I love this post. Really. It hits home. Well said, my friend.

    • existere Says:

      I went to amazon.com and looked at the reviews – the one sentence that popped out at me was ‘praising enjoyment and effort.’ I liked that a lot.

      In fact, I think that’s what UPers are trying to do – to let their kids know that taking part an enjoying yourself is as important, if not more so, than the end result. I think a lot of us are certainly trying to do that for our kids, in whatever ways we see fit. I still think praise is valid and important though!!!

      Thanks for the comment…

  2. Amanda Says:

    hm, I used to be very confused about the “no praise” thing as well. It totally turned me off to UP. But if you read Alfie Kohn’s book or chat to other UParents it makes things more clear.

    ‘That’s a great painting, Snort!’ is not “praise” as such, imo. It’s your opinion and you are sharing it with your child. I would probably add ‘I think…’ to the front of that so the child understands it’s an opinion. I think the point is to have the child understand that it’s ‘only’ an opinion and if he/she disagrees then that’s totally cool. KWIM?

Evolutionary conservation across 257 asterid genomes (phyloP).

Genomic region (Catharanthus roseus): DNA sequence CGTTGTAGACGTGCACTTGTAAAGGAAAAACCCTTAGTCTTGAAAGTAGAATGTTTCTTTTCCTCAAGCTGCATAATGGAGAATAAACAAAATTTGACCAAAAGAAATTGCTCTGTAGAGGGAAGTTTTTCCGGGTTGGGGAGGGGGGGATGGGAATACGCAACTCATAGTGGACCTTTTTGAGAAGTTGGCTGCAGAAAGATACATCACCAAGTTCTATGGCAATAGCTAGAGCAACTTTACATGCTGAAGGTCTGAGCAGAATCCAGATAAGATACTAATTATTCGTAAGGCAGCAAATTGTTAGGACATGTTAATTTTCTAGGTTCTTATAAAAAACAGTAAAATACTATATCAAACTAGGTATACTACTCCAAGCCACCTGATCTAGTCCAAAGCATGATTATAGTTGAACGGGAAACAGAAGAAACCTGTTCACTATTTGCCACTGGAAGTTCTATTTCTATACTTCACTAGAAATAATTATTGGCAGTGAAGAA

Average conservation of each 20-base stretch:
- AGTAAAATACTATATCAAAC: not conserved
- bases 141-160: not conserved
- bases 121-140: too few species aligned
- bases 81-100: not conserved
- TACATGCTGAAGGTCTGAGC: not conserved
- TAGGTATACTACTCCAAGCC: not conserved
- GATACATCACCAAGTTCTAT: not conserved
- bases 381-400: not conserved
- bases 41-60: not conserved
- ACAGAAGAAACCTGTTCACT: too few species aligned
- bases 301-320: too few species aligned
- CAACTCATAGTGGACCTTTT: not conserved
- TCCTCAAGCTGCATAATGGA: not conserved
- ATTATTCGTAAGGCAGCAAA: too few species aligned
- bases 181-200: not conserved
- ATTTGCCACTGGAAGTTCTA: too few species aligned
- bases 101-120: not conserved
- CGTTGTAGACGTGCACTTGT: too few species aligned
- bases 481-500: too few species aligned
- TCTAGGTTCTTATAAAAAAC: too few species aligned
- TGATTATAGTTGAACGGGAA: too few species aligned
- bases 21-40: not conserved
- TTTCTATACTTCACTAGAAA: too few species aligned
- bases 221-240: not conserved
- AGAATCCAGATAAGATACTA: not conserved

What I would think of as damaging praise is the whole “good boy/girl” thing. Say… you ask your child to pick up all the toys and put them in the toy box and he/she does so. Would you rather say ‘good boy! you did what I said! you are behaving and being a very good boy today’ or ‘Wow, that really has helped me a lot. Thank you for helping me’? I think the first option tells the child the the only thing he/she did correctly is obey and please you. The second option is simply thanking another human being for the help they have given you. I hope by using the second option my son will do these things out of love for others and simply wanting to help rather than just “being good” for his Mommy.